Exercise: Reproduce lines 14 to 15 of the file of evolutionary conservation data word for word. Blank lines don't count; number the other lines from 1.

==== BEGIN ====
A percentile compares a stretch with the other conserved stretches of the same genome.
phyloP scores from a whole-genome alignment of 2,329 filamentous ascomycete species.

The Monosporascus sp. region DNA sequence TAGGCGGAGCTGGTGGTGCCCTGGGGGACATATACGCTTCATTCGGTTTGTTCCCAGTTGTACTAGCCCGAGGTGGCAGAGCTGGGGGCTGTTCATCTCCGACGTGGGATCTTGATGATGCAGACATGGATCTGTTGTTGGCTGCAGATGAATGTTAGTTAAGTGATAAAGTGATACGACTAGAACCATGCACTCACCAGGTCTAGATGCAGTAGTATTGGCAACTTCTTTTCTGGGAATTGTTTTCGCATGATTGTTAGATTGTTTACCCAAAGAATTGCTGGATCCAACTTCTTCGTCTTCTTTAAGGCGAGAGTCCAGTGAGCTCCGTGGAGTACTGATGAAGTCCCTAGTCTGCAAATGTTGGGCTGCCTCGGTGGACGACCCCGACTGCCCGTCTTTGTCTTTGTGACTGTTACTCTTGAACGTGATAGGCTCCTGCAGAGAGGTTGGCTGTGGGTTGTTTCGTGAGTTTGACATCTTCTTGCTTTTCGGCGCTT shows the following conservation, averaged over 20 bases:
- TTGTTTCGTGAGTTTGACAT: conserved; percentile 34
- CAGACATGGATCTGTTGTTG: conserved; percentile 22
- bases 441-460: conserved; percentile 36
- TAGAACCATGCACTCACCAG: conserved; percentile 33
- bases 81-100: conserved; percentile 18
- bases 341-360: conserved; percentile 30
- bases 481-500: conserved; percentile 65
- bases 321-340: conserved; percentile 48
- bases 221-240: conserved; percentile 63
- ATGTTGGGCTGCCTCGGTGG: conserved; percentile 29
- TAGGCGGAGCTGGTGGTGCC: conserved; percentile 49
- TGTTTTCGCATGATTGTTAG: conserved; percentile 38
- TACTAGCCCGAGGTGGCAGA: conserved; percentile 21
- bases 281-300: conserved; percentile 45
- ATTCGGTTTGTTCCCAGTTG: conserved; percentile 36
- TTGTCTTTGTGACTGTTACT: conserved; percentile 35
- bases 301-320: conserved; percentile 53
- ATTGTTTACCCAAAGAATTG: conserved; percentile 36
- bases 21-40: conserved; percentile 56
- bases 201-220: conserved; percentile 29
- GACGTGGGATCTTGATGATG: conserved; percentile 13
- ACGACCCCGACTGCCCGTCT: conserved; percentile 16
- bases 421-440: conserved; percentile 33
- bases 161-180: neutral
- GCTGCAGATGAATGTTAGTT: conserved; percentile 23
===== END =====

- TAGGCGGAGCTGGTGGTGCC: conserved; percentile 49
- TGTTTTCGCATGATTGTTAG: conserved; percentile 38